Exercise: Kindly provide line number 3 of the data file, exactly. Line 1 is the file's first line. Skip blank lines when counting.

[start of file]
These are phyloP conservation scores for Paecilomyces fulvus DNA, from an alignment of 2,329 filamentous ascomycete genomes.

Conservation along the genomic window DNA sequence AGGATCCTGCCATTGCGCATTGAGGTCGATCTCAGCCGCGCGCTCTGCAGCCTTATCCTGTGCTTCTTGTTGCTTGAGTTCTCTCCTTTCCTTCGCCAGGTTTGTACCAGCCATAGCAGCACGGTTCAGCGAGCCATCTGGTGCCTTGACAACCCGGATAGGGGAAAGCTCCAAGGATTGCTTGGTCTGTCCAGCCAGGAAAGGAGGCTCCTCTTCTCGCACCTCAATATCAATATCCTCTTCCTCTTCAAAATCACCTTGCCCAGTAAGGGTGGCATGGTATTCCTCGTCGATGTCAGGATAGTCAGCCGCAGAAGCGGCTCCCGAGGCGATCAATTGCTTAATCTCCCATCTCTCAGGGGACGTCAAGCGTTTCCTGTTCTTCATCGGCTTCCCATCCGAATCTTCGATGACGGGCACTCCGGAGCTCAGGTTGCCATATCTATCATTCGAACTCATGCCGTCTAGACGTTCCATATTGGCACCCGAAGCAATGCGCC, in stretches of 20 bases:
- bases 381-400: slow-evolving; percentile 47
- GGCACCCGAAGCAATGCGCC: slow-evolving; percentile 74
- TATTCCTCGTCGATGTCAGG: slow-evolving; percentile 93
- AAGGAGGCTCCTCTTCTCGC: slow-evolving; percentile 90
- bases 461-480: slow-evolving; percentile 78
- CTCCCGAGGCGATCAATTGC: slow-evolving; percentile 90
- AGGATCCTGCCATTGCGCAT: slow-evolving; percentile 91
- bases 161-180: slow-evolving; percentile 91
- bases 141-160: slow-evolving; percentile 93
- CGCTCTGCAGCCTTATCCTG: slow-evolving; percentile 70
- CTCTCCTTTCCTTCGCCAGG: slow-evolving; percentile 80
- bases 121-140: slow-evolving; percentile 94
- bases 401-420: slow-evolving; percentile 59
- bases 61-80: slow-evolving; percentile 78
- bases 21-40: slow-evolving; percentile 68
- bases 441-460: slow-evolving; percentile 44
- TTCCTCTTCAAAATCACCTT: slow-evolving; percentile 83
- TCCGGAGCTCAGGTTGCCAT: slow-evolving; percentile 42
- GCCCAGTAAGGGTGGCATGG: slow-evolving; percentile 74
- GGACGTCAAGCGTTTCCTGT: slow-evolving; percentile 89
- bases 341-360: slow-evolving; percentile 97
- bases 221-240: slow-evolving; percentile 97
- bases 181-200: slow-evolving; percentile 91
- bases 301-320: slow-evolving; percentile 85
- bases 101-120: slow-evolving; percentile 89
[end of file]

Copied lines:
- bases 381-400: slow-evolving; percentile 47